As the CEO of Yum Brands from 1999 to 2015, David Novak turned a PepsiCo spinoff into a global leader in the fast-food industry through the brands KFC, Taco Bell, and Pizza Hut.
When he retired from his position as chairman of Yum in May, he left behind a legacy of 41,000 restaurants across 125 countries and a market capitalisation of about $34 billion.
Novak recently visited Business Insider in New York, where we discussed his new book “O Great One!” and the greatest lessons from his career.
He explained that when he became COO of PepsiCo in 1994, he was coming from a marketing background that may have been distinguished, but he also needed to learn the company’s operations from the ground up.
In one of his other books, the 2007 business memoir “The Education of an Accidental CEO,” Novak wrote that this period of adjustment taught him two fundamental lessons of adapting to a new job that are just as relevant if you’re a summer intern or a CEO.
Get the fundamentals down before trying to make an impression
When you take on a new role, whether within your organisation or at a new company, it can be tempting to want to immediately make a splash with an ambitious project. Novak’s advice: Relax. Master the basics of the job before you stretch yourself beyond your limits.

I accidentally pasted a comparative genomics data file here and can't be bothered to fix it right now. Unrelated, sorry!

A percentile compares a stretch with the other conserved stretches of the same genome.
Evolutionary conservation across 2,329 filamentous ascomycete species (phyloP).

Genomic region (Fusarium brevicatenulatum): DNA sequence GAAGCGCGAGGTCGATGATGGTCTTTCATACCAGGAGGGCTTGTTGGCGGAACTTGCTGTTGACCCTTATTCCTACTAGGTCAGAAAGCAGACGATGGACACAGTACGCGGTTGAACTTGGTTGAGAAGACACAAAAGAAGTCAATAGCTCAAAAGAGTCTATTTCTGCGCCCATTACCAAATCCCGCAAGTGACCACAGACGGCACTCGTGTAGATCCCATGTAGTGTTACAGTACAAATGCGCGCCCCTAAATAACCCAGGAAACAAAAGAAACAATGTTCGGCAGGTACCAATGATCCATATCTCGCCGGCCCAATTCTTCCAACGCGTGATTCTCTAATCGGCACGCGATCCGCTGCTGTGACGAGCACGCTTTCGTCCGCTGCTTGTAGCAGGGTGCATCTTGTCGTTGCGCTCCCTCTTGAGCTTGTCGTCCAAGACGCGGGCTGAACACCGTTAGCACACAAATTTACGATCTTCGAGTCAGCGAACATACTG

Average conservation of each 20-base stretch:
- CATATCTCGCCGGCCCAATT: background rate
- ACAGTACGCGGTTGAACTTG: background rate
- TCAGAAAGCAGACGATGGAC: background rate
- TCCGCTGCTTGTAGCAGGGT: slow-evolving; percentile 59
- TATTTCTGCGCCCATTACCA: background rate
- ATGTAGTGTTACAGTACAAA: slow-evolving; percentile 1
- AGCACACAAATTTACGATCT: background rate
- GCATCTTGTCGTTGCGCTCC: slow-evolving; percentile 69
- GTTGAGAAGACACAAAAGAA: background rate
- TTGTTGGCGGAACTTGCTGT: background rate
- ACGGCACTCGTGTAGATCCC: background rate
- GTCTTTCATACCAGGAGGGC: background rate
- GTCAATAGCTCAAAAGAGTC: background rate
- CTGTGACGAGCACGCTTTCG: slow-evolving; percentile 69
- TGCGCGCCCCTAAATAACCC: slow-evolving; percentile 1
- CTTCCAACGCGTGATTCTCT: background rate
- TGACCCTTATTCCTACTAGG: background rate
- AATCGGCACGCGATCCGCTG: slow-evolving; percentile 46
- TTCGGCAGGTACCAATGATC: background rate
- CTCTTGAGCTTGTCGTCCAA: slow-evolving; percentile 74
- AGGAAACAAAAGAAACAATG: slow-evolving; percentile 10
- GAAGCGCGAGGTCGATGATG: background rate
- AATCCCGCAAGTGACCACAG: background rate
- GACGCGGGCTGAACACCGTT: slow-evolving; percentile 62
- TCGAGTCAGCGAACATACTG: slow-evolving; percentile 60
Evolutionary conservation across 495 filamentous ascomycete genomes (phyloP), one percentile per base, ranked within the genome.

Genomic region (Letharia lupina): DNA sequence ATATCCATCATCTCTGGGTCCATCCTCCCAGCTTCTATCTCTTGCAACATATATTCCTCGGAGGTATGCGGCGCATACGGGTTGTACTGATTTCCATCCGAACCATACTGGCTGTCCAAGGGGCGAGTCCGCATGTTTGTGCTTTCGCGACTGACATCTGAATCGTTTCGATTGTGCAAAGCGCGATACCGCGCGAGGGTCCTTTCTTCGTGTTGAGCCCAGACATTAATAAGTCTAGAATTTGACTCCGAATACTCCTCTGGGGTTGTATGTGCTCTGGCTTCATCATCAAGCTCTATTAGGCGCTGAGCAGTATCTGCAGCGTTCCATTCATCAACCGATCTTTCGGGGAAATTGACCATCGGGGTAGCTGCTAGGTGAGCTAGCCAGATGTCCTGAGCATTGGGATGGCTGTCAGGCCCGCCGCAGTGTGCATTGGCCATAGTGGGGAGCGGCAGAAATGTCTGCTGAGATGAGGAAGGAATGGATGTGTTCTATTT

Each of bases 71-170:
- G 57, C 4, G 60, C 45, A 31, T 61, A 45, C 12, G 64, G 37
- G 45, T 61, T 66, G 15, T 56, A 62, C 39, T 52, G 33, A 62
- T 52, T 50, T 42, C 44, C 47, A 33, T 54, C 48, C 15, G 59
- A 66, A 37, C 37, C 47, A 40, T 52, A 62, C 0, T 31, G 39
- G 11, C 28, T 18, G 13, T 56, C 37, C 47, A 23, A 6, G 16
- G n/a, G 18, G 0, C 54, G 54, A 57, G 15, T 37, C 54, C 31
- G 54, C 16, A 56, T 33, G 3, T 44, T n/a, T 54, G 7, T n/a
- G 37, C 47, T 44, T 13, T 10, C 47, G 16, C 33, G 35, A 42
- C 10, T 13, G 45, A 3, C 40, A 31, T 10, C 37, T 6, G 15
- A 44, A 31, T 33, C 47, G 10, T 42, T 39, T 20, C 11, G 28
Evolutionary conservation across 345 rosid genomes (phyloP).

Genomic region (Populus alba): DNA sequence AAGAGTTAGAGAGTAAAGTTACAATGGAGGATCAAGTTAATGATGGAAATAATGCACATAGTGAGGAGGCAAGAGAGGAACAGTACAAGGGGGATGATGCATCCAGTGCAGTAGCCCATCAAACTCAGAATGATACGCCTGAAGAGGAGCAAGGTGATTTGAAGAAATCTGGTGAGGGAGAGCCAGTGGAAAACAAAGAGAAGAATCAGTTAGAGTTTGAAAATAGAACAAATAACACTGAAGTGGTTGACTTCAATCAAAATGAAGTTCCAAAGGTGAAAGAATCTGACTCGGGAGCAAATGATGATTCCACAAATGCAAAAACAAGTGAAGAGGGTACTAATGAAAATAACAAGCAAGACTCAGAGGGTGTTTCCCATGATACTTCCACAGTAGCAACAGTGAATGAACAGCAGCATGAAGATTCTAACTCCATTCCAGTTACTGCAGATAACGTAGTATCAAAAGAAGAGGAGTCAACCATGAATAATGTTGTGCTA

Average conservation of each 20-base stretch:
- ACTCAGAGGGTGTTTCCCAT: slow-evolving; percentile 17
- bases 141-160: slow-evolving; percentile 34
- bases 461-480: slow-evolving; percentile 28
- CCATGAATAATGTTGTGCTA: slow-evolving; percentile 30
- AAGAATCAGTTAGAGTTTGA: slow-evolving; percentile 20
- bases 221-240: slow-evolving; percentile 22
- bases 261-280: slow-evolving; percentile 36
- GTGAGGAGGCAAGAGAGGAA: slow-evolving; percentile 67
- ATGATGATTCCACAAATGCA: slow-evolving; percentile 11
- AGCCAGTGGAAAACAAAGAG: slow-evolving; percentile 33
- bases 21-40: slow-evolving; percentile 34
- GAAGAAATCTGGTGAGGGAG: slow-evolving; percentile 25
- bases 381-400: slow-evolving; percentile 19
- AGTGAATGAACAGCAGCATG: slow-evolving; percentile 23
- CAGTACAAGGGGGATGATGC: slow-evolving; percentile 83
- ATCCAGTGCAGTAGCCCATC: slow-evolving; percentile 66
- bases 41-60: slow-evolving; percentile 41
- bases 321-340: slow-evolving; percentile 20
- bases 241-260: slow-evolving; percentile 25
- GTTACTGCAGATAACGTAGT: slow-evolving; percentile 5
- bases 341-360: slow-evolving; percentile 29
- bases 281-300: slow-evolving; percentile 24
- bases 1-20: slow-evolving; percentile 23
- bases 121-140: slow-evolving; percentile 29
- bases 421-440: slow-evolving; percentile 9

“I have been fortunate to the extent that I have always gone into a new job in something of a turnaround situation,” he wrote, explaining that his instinct was to immediately embark on an exciting new campaign, but soon realised that he needed a grasp on the fundamentals, “like how to get the trucks out of the warehouse and how to make sure there’s enough product on the trucks when they leave.”
“New marketing initiatives are sexy, but if you don’t have the nuts and bolts of an operation in place and the machinery humming along, then you’re not going to drive more sales and make any money,” he wrote.
Learn as much as possible from your colleagues
Novak said that while transitioning from a strictly marketing role to an operations role was difficult, he found all the answers he needed within the company. “Every company is filled with experts,” he wrote — it’s just a matter of acting without hesitation when you need to know something that you can’t figure out on your own.
For example, in his role as COO he learned about the company’s history from a 25-year veteran, the customers’ wants and needs from the customer service team, and how to solve problems with delivery trucks from the drivers themselves.
“I always tell people that the best thing about being new is that you have carte blanche to ask a ton of questions,” he wrote. “(My favourite is ‘What would you do if you had my job?’) The trick is to be secure enough to keep asking questions after you’ve been on the job for a while, when some people might be thinking that you should already know the answers.”
And this applies to leaders, as well, he explained — perhaps even more so. It’s why his latest book, “O Great One!”, is solely focused on the power of recognition.
“Asking questions is actually a great way to let people know that they’re needed and that you value what they have to say,” he wrote in “The Education of an Accidental CEO.” ‘
“And I’ve learned time and again: the most powerful way to motivate someone is to listen to them.”
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